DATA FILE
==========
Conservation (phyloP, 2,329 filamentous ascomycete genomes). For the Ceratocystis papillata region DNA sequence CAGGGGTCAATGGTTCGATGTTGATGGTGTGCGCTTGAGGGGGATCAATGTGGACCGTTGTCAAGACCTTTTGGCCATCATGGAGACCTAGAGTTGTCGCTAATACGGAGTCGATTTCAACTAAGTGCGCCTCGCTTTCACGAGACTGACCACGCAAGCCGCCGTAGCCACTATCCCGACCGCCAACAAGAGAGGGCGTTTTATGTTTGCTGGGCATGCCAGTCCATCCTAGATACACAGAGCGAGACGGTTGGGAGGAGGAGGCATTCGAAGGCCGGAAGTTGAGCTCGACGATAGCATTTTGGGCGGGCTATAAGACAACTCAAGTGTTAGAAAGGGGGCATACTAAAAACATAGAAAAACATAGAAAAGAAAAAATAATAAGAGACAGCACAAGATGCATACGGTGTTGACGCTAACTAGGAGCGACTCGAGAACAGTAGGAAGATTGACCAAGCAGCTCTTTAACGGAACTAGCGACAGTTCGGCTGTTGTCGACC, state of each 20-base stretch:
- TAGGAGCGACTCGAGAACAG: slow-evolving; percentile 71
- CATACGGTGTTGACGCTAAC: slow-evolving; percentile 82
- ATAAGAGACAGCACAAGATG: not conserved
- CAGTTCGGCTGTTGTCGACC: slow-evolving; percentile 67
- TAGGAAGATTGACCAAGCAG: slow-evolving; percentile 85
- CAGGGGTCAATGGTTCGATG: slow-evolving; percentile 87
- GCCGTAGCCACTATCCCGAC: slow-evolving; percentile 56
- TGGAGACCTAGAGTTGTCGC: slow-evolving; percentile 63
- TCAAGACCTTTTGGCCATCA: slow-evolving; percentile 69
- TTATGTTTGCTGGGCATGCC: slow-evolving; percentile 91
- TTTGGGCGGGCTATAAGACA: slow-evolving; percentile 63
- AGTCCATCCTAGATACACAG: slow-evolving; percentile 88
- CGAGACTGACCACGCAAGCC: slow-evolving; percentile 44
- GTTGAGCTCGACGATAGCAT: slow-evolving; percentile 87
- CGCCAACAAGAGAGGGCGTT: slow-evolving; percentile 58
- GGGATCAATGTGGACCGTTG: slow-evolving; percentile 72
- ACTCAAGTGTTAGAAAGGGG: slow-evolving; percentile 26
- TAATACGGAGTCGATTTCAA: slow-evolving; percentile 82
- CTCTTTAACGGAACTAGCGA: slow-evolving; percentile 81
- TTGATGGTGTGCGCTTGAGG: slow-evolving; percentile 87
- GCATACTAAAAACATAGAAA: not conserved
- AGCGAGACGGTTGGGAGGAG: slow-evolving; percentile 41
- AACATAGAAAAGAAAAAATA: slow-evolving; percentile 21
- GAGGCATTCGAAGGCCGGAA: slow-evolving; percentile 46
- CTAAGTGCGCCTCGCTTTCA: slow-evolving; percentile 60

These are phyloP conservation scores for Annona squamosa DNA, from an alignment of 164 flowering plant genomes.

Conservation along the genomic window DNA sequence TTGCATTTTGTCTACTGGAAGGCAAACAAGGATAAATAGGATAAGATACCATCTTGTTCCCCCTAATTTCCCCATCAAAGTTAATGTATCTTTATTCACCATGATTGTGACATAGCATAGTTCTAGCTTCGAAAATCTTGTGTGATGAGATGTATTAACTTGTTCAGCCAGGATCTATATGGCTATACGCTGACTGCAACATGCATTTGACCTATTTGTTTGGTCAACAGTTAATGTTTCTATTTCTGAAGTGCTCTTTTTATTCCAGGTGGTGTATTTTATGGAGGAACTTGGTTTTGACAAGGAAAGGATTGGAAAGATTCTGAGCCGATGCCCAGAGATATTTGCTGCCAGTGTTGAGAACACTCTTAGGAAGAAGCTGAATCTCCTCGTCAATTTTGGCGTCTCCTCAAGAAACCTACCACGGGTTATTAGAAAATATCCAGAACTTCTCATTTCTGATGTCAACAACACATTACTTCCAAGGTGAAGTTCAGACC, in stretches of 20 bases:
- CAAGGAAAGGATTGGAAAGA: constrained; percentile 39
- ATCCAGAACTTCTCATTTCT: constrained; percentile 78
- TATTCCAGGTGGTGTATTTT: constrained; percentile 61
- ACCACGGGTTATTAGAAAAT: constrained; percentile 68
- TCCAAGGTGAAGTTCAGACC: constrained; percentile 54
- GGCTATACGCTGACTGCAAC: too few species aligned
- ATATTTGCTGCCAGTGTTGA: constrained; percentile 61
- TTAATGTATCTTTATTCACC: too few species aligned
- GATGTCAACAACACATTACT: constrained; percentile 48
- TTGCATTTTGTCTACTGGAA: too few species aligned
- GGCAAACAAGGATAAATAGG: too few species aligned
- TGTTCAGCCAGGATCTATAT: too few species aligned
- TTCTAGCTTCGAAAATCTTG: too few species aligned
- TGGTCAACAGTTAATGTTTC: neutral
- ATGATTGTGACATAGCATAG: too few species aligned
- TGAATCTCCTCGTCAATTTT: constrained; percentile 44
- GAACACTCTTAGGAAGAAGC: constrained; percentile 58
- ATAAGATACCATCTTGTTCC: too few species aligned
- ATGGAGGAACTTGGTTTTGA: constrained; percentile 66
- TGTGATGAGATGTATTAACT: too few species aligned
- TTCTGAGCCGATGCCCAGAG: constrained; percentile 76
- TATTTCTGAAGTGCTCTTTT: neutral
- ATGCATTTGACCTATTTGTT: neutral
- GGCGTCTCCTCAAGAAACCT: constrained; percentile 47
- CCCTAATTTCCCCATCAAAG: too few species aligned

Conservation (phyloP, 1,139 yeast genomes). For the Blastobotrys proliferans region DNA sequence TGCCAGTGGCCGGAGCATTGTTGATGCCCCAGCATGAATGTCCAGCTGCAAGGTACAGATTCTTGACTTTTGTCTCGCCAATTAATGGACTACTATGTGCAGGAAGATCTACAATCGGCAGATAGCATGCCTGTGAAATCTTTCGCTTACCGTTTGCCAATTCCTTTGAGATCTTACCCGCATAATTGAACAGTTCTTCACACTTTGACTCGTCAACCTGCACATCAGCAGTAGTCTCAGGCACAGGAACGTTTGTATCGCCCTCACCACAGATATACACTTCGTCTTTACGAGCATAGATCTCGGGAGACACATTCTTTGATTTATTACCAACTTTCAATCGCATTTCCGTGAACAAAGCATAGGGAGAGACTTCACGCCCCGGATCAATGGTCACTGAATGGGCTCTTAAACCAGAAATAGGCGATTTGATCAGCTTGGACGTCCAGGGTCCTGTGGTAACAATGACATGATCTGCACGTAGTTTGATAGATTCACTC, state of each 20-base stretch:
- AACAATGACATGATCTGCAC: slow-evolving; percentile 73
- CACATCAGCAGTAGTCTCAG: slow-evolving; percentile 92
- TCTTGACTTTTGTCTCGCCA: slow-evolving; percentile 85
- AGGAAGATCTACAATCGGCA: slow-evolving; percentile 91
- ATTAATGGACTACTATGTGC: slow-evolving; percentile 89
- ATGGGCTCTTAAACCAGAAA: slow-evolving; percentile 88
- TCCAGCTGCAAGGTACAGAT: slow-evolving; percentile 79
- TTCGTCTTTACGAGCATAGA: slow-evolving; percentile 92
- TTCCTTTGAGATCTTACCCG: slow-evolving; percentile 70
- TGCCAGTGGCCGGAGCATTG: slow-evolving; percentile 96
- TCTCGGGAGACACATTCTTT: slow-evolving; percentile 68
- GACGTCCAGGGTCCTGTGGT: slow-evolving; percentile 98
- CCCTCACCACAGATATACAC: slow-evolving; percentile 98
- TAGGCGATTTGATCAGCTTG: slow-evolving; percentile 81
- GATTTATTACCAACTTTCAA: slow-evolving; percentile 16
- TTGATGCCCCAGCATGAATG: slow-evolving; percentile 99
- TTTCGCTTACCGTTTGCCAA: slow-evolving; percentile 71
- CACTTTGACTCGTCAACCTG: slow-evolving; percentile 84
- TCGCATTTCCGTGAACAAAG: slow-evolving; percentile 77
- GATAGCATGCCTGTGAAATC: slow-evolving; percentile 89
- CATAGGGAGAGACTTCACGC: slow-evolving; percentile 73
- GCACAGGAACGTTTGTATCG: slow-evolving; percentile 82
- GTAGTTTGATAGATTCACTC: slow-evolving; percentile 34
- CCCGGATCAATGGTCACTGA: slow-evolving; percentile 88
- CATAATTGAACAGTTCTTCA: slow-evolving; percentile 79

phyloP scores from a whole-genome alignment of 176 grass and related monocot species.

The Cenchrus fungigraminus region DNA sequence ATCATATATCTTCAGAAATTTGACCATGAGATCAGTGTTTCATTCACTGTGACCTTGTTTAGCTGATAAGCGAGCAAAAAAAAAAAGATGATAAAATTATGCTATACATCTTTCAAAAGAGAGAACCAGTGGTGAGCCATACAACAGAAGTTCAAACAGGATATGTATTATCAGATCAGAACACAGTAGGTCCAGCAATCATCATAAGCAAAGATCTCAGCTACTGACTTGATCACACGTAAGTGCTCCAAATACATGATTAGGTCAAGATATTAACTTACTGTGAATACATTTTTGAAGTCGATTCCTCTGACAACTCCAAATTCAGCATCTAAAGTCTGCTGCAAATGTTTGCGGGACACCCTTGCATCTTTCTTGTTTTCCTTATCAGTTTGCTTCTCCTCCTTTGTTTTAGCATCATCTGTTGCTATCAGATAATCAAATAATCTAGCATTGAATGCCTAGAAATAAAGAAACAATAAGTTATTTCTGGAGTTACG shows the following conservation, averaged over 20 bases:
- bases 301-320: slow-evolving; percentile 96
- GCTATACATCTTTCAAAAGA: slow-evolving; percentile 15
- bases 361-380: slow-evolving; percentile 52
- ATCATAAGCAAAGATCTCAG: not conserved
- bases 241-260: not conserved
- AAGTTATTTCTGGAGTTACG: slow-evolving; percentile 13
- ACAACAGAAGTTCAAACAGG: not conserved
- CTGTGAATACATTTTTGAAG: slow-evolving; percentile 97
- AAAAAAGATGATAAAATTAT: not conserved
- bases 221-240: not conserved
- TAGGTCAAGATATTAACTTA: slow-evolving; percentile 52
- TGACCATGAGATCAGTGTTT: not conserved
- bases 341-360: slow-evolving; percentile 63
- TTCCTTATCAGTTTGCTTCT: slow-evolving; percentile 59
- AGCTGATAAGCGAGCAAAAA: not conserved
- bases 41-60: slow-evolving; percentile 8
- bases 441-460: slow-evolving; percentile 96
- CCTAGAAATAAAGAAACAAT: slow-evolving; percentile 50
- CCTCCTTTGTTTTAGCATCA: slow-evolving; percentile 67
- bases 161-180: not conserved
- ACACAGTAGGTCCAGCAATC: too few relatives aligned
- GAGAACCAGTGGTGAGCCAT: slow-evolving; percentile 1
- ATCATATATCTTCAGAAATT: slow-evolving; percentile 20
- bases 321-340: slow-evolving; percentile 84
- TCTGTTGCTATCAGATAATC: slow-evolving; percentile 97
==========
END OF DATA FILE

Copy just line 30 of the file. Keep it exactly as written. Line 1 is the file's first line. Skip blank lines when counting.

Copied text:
- ATCCAGAACTTCTCATTTCT: constrained; percentile 78